One Sunday in Relief Society, the lesson was about becoming more Christlike. My desire to become better had become intense. When our teacher gave us personal questionnaires designed to get us thinking about how we could become more Christlike, I took it home, determined to complete it. The first two columns were easy to fill out—a list of the things I wanted to change in myself and then a list of specific courses of action to make those changes. But when I tried to tackle the last column, the struggle began. I had to list my strengths and good points, and I honestly could not think of any. Tears flowed and frustration mounted as guilt surrounded me. I prayed urgently for help, and finally I talked to my husband. He reminded me of some of my strengths, but I could hardly hear his encouraging words as the battle raged inside me. Conflicts about myself tormented me. It was several days before I could face that handout again. Yet in spite of my insecurities and fears, I was determined to be open and honest, no matter how much it hurt. As I struggled to think of my strengths, the realization that I was Heavenly Father’s child suddenly surfaced and calmed my pain and tears. I realized that as a child of God I must have inherited some positive characteristics from Him. My pencil began to haltingly fill out that final column, and with the Lord’s help I finished it. It was a major victory for me!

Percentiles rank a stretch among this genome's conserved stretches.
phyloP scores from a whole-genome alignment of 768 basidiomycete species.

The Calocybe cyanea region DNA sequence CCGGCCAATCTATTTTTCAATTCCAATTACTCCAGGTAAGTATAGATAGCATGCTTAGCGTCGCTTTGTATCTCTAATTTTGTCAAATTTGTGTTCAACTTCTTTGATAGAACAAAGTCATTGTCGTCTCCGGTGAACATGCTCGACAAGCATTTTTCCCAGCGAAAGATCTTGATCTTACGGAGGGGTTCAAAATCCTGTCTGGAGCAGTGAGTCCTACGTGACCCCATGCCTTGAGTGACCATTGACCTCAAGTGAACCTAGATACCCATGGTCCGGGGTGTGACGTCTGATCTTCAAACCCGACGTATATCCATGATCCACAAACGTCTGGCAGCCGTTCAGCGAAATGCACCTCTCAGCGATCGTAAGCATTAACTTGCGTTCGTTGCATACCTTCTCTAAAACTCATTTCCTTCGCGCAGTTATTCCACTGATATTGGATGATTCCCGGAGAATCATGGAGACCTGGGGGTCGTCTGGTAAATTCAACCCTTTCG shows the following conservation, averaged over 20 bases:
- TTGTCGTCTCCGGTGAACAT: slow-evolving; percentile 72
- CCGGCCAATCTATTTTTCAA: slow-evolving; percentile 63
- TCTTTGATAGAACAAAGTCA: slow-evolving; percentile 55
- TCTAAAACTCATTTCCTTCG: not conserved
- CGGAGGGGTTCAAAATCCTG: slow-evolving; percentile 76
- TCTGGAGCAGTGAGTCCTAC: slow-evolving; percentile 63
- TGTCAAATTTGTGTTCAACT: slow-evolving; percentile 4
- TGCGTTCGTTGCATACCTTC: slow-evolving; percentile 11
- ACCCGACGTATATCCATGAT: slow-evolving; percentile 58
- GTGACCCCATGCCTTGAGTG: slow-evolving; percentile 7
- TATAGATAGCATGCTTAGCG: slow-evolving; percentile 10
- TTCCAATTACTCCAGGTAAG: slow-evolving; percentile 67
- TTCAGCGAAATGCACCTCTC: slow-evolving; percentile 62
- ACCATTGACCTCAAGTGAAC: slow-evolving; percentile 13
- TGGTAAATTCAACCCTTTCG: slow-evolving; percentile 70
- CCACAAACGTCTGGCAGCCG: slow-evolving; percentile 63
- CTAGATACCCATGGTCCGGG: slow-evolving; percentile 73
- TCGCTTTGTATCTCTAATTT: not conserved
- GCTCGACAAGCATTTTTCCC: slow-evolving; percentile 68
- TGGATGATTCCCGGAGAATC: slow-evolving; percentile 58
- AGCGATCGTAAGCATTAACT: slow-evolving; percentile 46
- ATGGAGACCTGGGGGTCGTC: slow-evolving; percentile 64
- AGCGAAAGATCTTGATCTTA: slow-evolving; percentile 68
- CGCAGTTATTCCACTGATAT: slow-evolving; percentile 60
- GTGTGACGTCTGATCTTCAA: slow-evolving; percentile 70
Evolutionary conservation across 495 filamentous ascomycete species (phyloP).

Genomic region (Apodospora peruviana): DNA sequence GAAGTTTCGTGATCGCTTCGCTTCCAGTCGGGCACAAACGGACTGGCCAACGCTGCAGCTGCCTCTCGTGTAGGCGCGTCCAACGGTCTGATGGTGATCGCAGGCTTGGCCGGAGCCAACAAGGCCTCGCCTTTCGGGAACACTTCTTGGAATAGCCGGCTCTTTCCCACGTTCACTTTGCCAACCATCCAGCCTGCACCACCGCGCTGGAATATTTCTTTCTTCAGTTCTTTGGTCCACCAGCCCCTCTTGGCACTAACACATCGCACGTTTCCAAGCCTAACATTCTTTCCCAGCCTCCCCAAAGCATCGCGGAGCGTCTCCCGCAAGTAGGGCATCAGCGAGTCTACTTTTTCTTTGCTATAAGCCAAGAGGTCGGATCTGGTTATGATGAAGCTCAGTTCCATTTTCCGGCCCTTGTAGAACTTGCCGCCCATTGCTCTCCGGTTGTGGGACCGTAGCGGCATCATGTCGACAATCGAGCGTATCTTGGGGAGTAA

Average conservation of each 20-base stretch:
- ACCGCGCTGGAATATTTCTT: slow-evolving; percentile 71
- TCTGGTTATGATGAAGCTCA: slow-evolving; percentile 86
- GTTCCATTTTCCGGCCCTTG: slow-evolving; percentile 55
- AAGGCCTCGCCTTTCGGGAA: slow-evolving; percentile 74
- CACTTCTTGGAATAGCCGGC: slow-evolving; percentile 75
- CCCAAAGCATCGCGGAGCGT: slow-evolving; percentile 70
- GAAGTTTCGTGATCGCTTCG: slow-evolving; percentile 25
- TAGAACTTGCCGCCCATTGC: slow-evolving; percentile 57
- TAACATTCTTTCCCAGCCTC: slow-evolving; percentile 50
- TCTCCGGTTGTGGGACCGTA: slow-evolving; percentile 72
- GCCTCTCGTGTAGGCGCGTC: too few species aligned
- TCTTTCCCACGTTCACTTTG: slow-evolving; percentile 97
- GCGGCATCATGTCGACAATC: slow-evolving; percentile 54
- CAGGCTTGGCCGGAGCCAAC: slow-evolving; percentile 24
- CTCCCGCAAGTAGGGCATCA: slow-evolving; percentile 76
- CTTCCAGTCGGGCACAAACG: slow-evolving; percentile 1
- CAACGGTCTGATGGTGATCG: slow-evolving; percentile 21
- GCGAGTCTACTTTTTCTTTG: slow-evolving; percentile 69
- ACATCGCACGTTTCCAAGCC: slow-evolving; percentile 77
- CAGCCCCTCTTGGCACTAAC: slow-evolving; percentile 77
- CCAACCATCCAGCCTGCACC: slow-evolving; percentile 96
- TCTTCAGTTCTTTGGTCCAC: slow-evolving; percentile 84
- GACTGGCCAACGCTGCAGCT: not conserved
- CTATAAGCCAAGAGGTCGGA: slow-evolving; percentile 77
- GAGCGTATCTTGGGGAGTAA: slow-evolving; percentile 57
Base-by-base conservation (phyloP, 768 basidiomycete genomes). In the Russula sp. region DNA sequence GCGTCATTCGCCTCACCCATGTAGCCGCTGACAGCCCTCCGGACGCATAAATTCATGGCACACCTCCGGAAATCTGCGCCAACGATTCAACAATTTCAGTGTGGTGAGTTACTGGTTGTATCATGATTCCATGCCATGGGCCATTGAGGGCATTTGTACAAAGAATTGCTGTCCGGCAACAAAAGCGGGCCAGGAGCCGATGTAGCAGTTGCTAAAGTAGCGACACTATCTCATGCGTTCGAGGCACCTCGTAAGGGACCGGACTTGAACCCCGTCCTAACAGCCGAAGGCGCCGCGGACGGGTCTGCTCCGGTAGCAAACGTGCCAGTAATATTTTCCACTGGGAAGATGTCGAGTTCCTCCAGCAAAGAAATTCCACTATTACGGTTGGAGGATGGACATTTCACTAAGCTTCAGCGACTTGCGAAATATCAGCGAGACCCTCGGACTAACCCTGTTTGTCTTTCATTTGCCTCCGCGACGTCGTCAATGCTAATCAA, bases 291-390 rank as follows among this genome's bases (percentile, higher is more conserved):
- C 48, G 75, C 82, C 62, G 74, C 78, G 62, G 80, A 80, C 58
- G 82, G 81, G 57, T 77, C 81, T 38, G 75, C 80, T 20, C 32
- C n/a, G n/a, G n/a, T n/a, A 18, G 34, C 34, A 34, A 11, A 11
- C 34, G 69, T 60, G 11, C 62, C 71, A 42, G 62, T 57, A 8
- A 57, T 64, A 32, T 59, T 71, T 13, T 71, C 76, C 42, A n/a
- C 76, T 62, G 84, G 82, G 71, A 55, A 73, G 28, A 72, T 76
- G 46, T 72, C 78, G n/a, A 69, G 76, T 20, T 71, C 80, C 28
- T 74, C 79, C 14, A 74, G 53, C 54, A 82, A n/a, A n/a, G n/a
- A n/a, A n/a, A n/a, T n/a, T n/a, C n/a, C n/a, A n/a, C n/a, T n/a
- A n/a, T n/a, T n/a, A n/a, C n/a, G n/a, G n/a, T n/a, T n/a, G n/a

As the years unfolded, my husband was my guide as he constantly encouraged, taught, and loved me. We worked together to create order and promote harmony in our home. I was a willing but slow student because many of the gospel’s teachings were foreign to my experience. For example, I had to learn to recognize and accept kindness before I could become kind inside. In the scriptures I read that “the Lord God hath given a commandment that all men should have charity, which charity is love. And except they should have charity they were nothing” (2 Ne. 26:30). As I thought about having the pure love of Christ in my heart and life, I realized that obtaining charity is a journey and that I was finally, consciously, embarking upon it.